The murder of Ellsworth and the murder of the innocent prostitute also did not work for me. They lacked emotional umph. The characters seemed to react or not react as one would expect to the loss of perhaps the most decent person in the camp and to the premeditated murder by one of their "own" of a innocent woman in some sort of Old Testament blood sacrifice to the God Hearst. The characters were out of character. And where was Doc in the finale?

But this is just nitpicking. "Deadwood" created real characters facing real problems in a real setting in our nation's not so distant past. We should celebrate three years of unbelievable characters, acting, writing, directing, set direction, and moments. How many other TV programs, how many works of art, leave us with so much richness? "Deadwood" was a once in a lifetime TV event that we were fortunate to enjoy. God, I will miss it.

Lee said...

It's a damn shame it had to end this way, but how many shows get the chance to end in any other fashion? Horrible, horrible industry, why do I devote so much of my time and affection to your offerings?

Matt said...

I'm planning on catching up with the show on Labor Day. Doesn't sound too exciting now.

Todd VanDerWerff said...

Hey, South Dakotan. Thanks for the thoughts and keep it up for the home state!

I found McRaney to bring a sense of palpable menace to his scenes. His main job was to seem like he could go insane and burn Deadwood to the ground, and that was always emanating off the screen for me (though I do find that knowing the actual history of the town sometimes impedes my enjoyment of the show).

I was remiss in not mentioning Brian Cox, who was excellent in his scenes with Al and with the theatre people.

While I wish we had seen the death of Jen, I thought the death of Ellsworth was handled well (particularly that sequence from his body being driven through the streets on a cart to Trixie's attempt on Hearst's life, which was just amazingly full of adreneline).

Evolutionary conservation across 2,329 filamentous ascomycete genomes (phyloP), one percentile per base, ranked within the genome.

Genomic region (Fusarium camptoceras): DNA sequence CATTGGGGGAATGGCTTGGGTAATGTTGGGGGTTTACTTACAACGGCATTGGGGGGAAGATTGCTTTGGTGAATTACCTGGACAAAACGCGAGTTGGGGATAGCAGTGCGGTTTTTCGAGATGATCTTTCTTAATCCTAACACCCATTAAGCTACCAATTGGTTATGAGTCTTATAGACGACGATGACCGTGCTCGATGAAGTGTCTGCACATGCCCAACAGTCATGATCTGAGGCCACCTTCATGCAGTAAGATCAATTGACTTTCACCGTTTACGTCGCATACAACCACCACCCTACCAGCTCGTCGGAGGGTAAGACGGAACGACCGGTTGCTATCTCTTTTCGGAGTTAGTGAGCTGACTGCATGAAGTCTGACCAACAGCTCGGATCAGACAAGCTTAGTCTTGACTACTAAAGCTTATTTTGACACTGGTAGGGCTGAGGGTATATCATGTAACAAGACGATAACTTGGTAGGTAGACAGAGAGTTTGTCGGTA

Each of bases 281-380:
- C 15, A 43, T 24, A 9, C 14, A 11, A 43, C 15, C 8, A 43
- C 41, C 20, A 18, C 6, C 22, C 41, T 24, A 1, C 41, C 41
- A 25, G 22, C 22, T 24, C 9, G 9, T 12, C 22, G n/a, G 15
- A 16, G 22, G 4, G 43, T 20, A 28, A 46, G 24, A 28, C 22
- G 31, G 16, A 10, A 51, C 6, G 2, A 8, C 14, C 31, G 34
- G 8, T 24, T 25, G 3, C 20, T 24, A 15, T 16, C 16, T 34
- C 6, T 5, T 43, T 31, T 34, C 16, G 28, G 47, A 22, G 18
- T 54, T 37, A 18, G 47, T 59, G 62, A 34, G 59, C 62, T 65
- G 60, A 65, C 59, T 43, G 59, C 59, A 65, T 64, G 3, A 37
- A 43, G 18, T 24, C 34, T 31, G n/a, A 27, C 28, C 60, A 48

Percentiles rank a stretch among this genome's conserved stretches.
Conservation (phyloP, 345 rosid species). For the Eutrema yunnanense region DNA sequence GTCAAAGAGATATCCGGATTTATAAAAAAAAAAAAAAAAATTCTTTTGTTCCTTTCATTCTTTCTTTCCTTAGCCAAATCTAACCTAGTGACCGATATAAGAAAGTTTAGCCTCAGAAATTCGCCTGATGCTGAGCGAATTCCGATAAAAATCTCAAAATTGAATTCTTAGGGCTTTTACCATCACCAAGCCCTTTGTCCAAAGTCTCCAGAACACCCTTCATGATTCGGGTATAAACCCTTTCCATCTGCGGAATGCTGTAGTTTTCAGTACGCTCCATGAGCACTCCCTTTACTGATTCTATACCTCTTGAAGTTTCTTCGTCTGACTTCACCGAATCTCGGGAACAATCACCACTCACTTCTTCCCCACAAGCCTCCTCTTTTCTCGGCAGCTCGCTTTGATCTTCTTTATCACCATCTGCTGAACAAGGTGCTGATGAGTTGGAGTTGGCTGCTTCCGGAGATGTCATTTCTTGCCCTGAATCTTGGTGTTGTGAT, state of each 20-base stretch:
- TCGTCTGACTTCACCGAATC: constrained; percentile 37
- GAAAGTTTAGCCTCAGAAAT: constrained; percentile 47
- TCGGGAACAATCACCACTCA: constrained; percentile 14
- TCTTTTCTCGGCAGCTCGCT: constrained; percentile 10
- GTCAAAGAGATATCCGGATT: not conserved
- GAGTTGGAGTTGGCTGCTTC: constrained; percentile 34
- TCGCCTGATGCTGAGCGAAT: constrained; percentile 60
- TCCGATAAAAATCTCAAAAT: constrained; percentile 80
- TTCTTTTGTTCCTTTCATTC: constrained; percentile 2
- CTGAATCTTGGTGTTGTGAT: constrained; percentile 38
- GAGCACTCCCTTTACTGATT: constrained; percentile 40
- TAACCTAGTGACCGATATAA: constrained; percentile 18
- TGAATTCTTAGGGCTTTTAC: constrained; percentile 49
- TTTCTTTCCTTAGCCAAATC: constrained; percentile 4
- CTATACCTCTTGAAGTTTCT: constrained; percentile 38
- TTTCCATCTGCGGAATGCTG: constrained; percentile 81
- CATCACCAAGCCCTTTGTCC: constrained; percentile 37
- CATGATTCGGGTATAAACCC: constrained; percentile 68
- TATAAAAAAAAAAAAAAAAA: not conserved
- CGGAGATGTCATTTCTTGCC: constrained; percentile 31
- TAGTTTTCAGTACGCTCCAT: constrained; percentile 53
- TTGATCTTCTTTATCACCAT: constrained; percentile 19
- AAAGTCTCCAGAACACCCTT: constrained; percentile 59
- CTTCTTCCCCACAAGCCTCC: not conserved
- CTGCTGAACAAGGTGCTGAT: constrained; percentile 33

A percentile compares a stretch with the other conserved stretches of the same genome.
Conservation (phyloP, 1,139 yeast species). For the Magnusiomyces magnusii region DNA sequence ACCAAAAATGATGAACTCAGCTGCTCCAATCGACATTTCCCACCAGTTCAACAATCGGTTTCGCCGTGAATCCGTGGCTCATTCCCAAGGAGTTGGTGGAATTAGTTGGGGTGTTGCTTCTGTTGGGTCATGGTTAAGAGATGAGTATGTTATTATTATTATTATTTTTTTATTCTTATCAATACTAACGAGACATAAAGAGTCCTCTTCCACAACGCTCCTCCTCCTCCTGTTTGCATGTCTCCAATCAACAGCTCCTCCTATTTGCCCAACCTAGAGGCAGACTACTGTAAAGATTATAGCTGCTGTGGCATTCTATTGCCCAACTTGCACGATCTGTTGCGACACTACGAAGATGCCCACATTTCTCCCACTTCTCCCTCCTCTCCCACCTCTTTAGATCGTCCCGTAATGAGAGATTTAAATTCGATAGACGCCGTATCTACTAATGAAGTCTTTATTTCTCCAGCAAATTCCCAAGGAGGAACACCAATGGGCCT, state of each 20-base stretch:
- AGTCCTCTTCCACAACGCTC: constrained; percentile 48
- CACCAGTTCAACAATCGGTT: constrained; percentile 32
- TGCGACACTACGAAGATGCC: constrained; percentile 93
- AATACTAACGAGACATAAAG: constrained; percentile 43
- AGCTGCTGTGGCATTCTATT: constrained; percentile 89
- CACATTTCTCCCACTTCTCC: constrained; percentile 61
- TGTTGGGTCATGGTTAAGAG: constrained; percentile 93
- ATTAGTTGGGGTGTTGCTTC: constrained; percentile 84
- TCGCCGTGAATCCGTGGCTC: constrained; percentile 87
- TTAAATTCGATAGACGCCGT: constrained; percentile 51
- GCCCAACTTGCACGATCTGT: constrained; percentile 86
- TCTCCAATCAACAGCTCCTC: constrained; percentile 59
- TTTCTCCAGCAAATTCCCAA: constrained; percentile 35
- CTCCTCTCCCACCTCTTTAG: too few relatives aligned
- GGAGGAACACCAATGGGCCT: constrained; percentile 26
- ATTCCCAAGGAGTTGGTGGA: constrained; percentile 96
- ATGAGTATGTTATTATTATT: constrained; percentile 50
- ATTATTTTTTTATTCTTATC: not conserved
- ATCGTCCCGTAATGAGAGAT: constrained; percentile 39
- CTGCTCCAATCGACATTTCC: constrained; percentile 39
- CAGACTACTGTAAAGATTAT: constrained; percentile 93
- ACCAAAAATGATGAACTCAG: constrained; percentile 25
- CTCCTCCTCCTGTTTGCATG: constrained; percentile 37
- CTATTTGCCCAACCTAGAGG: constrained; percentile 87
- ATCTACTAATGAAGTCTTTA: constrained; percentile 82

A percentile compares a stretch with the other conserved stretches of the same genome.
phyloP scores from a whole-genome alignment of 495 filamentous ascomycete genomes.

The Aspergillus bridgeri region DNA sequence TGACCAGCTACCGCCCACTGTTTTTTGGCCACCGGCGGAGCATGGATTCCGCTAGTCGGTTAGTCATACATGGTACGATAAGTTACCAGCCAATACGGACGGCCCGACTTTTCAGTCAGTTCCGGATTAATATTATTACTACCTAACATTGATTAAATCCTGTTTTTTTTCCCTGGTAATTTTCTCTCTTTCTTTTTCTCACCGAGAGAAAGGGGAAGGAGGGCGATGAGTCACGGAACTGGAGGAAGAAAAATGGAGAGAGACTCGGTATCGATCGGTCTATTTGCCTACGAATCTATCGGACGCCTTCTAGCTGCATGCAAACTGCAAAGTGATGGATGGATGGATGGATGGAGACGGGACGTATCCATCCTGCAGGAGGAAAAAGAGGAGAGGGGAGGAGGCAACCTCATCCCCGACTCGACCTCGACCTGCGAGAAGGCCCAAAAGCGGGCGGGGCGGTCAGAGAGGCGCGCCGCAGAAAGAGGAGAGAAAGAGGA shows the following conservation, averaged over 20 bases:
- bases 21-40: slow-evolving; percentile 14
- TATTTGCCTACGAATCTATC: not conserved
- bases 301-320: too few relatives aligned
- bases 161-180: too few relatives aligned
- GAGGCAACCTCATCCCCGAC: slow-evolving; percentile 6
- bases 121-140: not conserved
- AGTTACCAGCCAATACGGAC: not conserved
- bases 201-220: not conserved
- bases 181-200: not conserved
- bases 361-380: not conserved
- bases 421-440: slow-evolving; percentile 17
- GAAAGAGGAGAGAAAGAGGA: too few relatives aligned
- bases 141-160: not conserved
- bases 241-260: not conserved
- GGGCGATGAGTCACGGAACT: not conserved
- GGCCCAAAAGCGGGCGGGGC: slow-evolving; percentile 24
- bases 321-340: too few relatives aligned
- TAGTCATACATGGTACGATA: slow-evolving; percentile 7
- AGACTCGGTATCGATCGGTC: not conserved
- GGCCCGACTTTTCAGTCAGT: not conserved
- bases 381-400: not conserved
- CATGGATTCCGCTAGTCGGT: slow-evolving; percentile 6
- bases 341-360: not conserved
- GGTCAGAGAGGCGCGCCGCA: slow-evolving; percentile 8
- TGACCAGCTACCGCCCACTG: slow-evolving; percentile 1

We're agreed though that this is one of the finest series in a long, long time. I'm sure I'll revisit the DVDs many a time.

Matt, please do watch the season. It's much, MUCH better than I make it out to be. I was thinking Rescue Me and should have waited a day or so to give Deadwood the time and consideration it deserved.

South Dakotan said...


My concerns stated above were mere quibbles (sounds like something Langrishe would say). We "Deadwoodheads" have been spoiled by the constant exellence of the series. I'll take a "mediocre" episode of "Deadwood" over a good episode of anything else on the tube any day.

As to the history part, I think it is fascinating how Milch used so much actualy SD and Deadwood history as a starting place for the program. While "Deadwood" is not a history lesson, it has a certain, shall we say, Steve Colbertish "historiness" to it that perhaps tell greater truths (as compared to facts) of that time and place in American history than many actual histories. I grew up in Yankton where Jack McCall was hanged and is buried and as a kid, tried to find his burial spot. I've been to Mt. Moriah and the #10 in Deadwood (which today, by the way, has an excellent photographic collection of early Deadwood and is as dark and dank as Tom Nutall's version on the show. But I love going there as it is owned by a couple of wonderful sisters.)

Maybe Milch fast forward 130 years to present day Deadwood and show how it has indeed become completely civilized by the great great grandsons and daughters of Al Swearengen, who no longer carry a knife to run their gambling halls, casinos, and hotel, but bear an even more feared weapon--an M.B.A.

Love the site. How did you settle on "South Dakota Dark" for the blog name?

Todd VanDerWerff said...

The name springs from this. (I hope that works. I really need to learn HTML code.)

I spent massive amounts of time in Deadwood as a kid, so I knew how the Hickock story would pan out, etc. Plus, I knew that Hearst would eventually consolidate the gold claims to open what became the Homestake mine. Were the show to follow Hearst, it would become somewhat ironic, as he used his gold money to beautify and build up many cities in California (San Francisco most notably) in the manner that the Deadwoodians wanted their city to grow.

I agree though. Any complaints are minor in the face of just how good the show was.

South Dakotan said...

Thanks for the explanation of the name. It works "upside down" as well. Fly from Sioux Falls to Rapid City at night and the vast middle of the state below is also a velvety black, with the twinkle of a few farm or ranch yardlights below.